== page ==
The submandibular glands are a pair of salivary glands under the jawbone. Each of these glands produce saliva, which travels through a long duct to just under the tongue at the front of the mouth. Surgical removal of the submandibular gland can be recommended for a mass in the gland or recurrent swelling or infection. A blockage of the salivary duct can be caused by the presence of stones or a narrowing of the duct. This blockage results in painful swelling when eating. While this swelling may resolve on its own, many patients need surgical intervention if it does not.
There are several risks associated with submandibular gland surgery. Minor risks include blood clot and infection at the surgical incision site. Other risks include:
- Facial weakness – There is an important nerve under the chin that is close to the submandibular gland that moves the lower lip. If damaged during the surgery, weakness of the lower lip can occur. This weakness is usually temporary, (6-12 weeks). Occasionally, permanent weakness of the lower lip follows this surgery.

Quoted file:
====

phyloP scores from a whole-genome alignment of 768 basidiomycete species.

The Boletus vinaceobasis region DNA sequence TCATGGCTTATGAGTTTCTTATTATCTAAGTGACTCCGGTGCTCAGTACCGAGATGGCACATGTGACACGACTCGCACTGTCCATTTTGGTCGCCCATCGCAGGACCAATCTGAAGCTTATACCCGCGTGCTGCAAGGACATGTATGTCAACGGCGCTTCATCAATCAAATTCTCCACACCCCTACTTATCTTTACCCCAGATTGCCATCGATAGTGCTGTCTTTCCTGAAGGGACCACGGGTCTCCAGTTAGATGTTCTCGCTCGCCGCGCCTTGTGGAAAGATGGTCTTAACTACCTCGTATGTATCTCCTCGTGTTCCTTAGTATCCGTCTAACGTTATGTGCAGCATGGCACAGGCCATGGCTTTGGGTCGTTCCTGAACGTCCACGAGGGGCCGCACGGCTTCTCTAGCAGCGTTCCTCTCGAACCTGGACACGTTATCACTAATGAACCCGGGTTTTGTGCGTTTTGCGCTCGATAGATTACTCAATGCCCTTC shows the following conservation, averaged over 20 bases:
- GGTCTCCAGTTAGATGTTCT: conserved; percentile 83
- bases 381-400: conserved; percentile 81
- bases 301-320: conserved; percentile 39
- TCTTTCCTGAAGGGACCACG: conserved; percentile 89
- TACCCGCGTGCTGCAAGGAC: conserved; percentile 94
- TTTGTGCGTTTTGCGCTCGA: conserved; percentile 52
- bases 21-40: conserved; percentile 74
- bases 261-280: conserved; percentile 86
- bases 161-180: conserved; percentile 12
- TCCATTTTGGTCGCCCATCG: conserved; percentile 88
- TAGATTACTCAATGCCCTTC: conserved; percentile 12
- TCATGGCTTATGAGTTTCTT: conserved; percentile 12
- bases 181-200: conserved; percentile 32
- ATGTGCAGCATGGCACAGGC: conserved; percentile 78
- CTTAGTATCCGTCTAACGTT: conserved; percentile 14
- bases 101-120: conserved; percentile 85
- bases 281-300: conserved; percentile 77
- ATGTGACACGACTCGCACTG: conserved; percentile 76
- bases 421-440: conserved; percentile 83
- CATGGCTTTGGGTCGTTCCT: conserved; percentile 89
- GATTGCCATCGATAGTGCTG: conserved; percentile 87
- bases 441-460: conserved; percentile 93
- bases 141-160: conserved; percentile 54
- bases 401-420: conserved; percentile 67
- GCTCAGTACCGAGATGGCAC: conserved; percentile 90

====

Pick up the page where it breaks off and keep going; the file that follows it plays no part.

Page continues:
- Numbness of the face and ear – The skin around the surgical incision may be numb after the operation. This numbness usually improves over several months.
- Unsightly scar – The incision must be placed under the jaw line which is readily visible. If the incision does not heal well, a thick or hypertrophic scar may be very visible or even unsightly. In such cases, injections or re-excision of the scar can often improve the appearance.
- Numbness of the tongue – The nerve that gives sensation and taste to that side of the anterior tongue runs close to the submandibular gland. The tongue may feel numb after surgery and in most cases this resolves in time. Permanent numbness is rare.
- Injury to tongue mobility: A nerve that is close to the submandibular gland assists the muscles in the tongue. While very unusual, this nerve can be damaged during surgery. However, if damage were to occur, it would not likely produce a noticeable disability.